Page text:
“MMC did not have any condition level findings or immediate threat findings,” Smith said.

The purpose of the Joint Commission survey process is to continuously improve healthcare for the public by evaluating healthcare organizations and inspiring them to excel in providing safe and effective care of the highest quality and value. The survey process also serves as a licensing or certifying inspection to allow the facilities surveyed to maintain licensure as a hospital and to bill insurance companies and Medicare.

Marshall Medical Centers is surveyed by Joint Commission every three years in a completely unannounced visit to the hospital. The Joint Commission notifies the hospital at 7:30 am on the day the survey will begin at 8 am. This means the hospital must always be prepared to show compliance with standards, he said. In addition, the survey team can look at records going back three years to ensure that the required quality of care is always being provided.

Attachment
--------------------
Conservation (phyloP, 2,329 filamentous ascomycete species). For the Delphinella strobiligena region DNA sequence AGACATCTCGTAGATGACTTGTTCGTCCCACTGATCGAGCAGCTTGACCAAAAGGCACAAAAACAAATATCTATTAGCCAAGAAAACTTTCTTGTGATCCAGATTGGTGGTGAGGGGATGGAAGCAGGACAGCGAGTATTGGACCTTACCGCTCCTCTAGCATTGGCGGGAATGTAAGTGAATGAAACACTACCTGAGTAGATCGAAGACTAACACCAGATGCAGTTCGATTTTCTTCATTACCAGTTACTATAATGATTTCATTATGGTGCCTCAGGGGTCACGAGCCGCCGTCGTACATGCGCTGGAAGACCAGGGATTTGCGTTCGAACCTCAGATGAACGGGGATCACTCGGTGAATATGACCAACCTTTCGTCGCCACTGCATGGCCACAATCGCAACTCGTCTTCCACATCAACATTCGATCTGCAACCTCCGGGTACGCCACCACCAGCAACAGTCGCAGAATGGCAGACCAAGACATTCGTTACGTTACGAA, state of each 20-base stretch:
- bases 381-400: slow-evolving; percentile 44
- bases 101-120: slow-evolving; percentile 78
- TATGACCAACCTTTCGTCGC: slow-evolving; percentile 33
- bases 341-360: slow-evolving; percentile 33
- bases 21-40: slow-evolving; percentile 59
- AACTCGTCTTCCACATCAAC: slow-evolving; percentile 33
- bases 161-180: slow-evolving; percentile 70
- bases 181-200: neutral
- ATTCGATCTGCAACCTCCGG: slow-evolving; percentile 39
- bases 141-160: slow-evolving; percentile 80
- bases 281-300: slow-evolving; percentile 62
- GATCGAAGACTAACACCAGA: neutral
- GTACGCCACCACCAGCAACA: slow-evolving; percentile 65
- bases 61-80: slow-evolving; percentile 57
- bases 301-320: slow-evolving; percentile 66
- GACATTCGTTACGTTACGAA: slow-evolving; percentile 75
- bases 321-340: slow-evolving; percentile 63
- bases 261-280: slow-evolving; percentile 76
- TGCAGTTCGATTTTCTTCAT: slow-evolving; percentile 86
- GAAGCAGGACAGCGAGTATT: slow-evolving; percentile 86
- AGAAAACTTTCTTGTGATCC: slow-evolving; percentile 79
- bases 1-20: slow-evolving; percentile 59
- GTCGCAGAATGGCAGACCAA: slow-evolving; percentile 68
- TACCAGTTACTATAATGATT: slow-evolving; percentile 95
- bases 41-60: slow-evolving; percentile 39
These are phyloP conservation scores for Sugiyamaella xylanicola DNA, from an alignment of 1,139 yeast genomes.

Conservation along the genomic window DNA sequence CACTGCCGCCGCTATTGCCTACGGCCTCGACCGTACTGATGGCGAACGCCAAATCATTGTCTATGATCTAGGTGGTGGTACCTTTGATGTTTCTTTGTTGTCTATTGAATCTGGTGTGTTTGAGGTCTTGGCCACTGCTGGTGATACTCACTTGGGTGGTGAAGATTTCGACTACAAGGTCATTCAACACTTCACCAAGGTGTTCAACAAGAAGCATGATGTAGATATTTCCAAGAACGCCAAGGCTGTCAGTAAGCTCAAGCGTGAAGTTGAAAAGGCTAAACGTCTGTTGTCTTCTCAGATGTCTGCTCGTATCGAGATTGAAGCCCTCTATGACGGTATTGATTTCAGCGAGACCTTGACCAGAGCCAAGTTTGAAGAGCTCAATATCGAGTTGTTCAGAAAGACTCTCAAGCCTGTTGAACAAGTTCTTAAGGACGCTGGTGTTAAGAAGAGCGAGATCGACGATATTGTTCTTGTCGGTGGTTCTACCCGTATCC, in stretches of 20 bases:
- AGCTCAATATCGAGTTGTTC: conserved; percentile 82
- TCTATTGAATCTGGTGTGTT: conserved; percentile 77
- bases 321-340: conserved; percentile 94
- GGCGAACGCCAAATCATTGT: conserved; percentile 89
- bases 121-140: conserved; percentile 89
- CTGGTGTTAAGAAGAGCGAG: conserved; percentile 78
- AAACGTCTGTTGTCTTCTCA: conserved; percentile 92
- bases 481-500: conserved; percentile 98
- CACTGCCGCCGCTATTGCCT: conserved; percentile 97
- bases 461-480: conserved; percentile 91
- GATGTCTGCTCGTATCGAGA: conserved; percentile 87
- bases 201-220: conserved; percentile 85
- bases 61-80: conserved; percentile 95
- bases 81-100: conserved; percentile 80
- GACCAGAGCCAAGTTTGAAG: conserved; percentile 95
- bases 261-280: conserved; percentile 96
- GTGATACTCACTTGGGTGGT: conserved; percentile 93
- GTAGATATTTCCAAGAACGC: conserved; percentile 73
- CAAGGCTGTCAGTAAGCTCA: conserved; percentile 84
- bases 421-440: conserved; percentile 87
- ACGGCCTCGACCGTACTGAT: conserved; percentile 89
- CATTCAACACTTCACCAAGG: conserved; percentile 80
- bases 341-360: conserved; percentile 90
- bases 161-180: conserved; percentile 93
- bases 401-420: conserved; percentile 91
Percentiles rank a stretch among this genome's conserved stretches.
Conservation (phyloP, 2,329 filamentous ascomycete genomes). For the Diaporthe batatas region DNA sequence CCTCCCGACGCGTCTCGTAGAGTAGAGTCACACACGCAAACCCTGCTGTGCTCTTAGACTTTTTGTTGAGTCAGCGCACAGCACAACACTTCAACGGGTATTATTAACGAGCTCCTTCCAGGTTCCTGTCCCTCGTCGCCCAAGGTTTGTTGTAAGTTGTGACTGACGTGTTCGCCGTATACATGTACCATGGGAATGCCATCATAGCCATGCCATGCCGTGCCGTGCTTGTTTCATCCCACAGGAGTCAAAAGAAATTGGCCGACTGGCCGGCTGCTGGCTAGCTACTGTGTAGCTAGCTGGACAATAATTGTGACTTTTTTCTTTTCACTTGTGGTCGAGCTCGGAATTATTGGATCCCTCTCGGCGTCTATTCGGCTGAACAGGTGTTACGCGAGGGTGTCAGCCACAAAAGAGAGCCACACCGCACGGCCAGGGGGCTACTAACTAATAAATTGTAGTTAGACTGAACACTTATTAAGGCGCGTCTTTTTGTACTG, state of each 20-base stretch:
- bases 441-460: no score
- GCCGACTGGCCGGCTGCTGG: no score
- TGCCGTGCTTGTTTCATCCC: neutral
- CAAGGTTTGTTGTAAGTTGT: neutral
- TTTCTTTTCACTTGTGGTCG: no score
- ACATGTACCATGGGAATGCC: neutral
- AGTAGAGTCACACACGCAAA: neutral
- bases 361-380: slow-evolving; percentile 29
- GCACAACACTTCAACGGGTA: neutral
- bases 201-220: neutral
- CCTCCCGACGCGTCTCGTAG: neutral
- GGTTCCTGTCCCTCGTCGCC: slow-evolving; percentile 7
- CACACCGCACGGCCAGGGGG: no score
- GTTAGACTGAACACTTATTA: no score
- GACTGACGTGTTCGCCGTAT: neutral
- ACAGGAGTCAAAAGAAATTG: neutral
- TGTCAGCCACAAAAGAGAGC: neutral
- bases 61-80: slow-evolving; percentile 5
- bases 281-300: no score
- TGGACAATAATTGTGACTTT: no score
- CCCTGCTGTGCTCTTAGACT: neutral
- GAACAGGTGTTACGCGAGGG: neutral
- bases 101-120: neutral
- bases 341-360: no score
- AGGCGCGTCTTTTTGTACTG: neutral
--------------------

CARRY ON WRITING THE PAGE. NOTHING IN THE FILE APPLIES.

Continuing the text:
“The survey lasts about four days and covers every aspect of the operation of the Medical Centers,” Smith said. “The surveyors are physicians, nurses, hospital administrators and engineers and are leaders in their fields, usually with years of experience. During this survey we had a total of six surveyors come to MMC.”

During the survey staff members are interviewed and “traced,” with a surveyor following them through the performance of their duties to ensure that policies are being followed appropriately.  

“Surveyors also speak to patients and ask them about their stay and the quality of care they receive,” Smith said. “When they are interviewing patients they do so without Medical Center staff present to help ensure the patient is comfortable providing accurate information. Surveyors review patient medical records looking for proper documentation and to see that the patient received the most appropriate care.